You may wonder how I modify these yoyo’s.  You may not.  If you keep reading, you’ll find out.

Modifying (or modding) yoyo’s can be done in a variety of ways.  Some people use drills or drillpresses and sharpened screwdrivers and do great things.  The first great mods (modified yoyo’s) I ever saw were done with a Dremel rotary tool.  A lot of people prefer to use lathes.

My first tries involved a Dremel rotary tool and a lot of melted plastic.   After that I worked my way up to a woodworking lathe which yielded slightly better results but still nothing stellar.  It wasn’t until I got a metal lathe that my mods really improved in quality.

Working on such a small scale (typically a yoyo is less than 2.5 inches across) I opted to get a smaller lathe.  A number of factors helped me in this direction.  Price was a factor, smaller lathes typically cost less.  Smaller lathes are also cheaper to tool up.  It also helped that my friend Paul had a line on a great deal on a small lathe.

I’ve since added two more lathes to the stable (they were actually gifts) another, even smaller metal lathe and a small wood lathe.  I had originally intended to just use these lathes for traveling since I give yoyo modding workshops at the World Yoyo Contest but the smaller metal lathe has become my workhorse lathe and I probably do 95% of my modding on that lathe.

The lathe I use most is considered to be a “micro lathe” and is made by Taig.  It swings 4.5 inches (meaning it can handle work 4.5 inches across) by about 10 inches long.  You can really set this up just about anywhere and it takes up almost no space.  It’s also very accurate and I can easily hold tolerances to .001″ and the lathe can theoretically hold tolerances to .0005″!  That’s one half of a THOUSANDTH of an inch!  Over time I’ve amassed a selection of tooling, chucks and other accessories for this lathe making it one heck of a great tool for almost any turning operation I may have a need for (within it’s operating limits).

I’ll be adding pictures and links later but if you have any questions, let me know.



4 Responses to “How”

  1. Hello Rob,
    I am a 6th grade Language Arts/Social Studies teacher that also advises the 6th grade yoyo club at Redwood Middle School in Napa, CA. The club started this school year with less than five members and I’m now seeing 30-40 members attend our meetings which meet at 3:00 on Fridays when the final bell rings signaling the beginning of the weekend. The art & zen of yo is a crucial part of their lives and I’m amazed at the internal growth I’ve witnessed in these young adolescents. I have both boys and few girls and there’s a lot of interactive camaraderie as they all work in defining their style of play.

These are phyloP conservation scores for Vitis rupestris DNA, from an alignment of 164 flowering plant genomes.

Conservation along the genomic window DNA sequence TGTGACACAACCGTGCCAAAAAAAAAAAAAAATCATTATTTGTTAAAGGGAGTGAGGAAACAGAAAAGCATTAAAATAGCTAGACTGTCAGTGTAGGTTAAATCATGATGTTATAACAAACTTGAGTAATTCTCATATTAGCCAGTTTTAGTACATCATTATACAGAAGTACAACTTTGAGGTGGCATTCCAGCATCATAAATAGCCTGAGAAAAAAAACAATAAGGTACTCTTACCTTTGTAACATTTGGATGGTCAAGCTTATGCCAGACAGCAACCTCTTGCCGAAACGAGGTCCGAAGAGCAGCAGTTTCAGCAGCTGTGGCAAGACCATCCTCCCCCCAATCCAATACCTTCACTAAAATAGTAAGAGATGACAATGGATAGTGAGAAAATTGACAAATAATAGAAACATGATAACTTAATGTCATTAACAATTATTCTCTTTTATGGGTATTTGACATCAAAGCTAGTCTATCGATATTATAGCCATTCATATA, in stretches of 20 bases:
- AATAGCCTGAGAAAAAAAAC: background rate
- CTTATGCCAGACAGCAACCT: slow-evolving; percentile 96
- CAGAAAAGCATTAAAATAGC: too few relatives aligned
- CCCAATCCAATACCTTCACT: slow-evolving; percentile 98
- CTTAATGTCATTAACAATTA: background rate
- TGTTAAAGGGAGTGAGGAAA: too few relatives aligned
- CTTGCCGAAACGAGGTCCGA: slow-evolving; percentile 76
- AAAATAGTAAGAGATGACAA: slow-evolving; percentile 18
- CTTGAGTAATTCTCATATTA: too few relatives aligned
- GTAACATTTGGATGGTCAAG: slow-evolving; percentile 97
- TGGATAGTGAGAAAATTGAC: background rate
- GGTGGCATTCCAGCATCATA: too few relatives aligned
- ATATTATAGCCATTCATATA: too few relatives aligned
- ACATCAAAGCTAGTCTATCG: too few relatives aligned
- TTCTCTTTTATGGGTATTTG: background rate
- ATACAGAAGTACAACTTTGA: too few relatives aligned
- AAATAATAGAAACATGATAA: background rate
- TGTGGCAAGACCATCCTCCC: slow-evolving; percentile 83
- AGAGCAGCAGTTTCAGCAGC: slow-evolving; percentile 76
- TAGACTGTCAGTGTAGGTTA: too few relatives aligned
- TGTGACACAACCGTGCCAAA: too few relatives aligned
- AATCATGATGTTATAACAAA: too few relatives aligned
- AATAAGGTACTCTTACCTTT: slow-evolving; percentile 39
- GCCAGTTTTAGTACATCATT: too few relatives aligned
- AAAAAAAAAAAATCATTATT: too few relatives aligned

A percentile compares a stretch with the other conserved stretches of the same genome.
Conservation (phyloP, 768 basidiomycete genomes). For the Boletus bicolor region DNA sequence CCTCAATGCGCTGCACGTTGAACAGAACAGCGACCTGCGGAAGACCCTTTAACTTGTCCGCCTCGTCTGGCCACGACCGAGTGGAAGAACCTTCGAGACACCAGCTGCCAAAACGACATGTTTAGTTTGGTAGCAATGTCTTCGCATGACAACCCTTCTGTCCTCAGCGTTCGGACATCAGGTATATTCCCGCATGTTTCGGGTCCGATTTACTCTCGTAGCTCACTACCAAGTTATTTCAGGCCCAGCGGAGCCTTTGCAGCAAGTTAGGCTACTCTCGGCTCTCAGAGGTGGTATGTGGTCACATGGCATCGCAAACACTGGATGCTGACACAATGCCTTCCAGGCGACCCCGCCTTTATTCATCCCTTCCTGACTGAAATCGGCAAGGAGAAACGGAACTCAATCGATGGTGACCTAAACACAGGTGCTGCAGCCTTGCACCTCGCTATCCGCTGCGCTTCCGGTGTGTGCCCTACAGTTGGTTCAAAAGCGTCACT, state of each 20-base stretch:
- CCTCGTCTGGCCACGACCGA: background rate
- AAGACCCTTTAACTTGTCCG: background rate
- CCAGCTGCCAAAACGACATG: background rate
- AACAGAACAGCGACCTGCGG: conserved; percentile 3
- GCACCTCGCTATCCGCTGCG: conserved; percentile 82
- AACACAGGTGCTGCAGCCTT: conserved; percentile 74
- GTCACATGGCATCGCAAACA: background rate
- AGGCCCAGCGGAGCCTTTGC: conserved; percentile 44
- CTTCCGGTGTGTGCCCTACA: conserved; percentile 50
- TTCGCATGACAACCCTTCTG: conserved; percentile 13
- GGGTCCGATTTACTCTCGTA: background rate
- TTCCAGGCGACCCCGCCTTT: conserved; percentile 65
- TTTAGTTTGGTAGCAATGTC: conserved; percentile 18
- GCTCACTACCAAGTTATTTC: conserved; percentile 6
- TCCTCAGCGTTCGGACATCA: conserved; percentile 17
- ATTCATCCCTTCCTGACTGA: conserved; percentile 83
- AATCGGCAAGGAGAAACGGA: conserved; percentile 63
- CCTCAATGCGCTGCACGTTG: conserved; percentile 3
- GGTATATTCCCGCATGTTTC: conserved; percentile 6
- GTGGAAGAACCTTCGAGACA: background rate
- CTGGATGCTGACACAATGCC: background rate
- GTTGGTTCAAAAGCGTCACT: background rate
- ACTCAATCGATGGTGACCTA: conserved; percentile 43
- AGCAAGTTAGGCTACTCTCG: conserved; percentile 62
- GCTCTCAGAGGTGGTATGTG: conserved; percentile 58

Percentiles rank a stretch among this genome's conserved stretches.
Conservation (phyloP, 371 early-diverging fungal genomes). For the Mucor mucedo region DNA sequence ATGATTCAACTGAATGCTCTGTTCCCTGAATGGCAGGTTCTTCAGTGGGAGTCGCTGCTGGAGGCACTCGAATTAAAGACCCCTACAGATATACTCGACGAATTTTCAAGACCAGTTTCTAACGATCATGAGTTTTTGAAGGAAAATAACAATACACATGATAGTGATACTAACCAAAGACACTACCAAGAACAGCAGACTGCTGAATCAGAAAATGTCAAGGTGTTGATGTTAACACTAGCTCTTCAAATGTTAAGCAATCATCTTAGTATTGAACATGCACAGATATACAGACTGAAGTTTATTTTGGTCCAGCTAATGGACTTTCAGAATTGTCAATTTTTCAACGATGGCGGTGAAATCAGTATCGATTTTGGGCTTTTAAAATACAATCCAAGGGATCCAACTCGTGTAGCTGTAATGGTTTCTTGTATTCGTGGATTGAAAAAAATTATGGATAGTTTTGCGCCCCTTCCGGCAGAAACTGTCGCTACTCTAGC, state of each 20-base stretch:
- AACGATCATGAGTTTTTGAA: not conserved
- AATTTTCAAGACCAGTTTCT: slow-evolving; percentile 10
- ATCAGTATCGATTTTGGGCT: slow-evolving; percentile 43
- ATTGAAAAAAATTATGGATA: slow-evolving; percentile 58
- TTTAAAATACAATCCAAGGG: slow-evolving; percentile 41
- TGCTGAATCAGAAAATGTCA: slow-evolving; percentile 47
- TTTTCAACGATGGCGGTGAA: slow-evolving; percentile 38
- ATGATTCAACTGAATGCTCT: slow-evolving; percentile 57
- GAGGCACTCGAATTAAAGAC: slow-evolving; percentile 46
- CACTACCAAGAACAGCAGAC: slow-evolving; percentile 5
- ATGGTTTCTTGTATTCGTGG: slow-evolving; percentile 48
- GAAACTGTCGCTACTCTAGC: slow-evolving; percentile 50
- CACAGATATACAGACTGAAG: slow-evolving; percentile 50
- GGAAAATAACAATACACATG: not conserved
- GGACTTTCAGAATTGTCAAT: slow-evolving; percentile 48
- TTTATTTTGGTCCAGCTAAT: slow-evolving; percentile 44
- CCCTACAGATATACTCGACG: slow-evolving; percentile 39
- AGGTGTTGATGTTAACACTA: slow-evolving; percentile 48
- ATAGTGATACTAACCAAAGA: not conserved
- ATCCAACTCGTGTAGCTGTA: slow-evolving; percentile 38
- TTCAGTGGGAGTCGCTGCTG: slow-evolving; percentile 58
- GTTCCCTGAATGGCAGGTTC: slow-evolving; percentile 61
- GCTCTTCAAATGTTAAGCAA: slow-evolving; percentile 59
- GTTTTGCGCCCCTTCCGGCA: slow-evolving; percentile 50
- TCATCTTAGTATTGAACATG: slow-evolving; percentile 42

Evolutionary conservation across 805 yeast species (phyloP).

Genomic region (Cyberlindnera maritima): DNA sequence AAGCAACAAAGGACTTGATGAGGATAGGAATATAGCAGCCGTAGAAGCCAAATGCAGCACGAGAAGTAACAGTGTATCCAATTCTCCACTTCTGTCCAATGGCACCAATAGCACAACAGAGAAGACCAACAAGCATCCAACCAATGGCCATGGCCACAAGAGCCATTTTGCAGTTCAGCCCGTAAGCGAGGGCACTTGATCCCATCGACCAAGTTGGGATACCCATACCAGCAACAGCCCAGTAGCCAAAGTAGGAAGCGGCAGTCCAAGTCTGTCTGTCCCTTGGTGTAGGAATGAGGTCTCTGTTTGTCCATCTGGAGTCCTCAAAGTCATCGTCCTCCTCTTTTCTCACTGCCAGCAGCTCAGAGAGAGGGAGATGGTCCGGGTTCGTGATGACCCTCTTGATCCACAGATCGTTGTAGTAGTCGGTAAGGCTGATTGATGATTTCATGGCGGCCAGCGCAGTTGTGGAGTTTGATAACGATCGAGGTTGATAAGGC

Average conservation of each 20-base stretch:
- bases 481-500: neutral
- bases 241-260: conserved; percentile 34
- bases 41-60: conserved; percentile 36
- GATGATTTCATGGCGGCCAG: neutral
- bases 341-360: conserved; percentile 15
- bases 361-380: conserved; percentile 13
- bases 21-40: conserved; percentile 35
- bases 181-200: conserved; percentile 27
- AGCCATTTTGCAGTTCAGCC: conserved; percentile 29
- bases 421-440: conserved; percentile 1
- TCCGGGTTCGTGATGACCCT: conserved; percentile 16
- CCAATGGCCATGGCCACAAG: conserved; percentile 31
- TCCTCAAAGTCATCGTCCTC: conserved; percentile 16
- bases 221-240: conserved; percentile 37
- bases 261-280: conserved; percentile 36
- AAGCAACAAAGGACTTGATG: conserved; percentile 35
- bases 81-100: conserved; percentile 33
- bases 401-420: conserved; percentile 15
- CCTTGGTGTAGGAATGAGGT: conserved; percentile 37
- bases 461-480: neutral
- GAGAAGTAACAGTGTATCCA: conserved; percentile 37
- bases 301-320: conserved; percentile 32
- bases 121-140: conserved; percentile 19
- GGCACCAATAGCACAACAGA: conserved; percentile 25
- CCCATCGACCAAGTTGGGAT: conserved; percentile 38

I would like to get a mini-Taig lathe and begin building yos as I have had to build broken and striped axles from the abuse that yo-yo club members have inflicted upon their sport tools. I would like to lathe my own bearing seats and plastic shells and maybe eventually get into aluminum.

    If you can help direct me to where I can go to find a mini-Taig, I would greatly appreciate the direction and general advice. If you check out my website you’ll see that I am, in all actuality, a professional musician whose mother tongue is the cello and (currently) upright jazz bass. I have designed and helped build custom instruments to meet my music needs here in the wine country. My URL is

    Thanks, Rob, for listening. I hope to hear back from you sometime.
    Best, and keep spinning!
    Jeffrey (aka Zone)

    • robtsou said

      Hi Jeff,

      Congratulations on the success of your yoyo club! I get virtually all of my Taig related items from Nicholas Carter ( He’s a very nice guy, has great prices and is super supportive of the Taig community through his website and the Taig tools Yahoo! group. If you have yoyo specific questions or Taig questions, please feel free to contact me directly.


  2. For some reason only half of the post is being displayed, is it my browser or the site??

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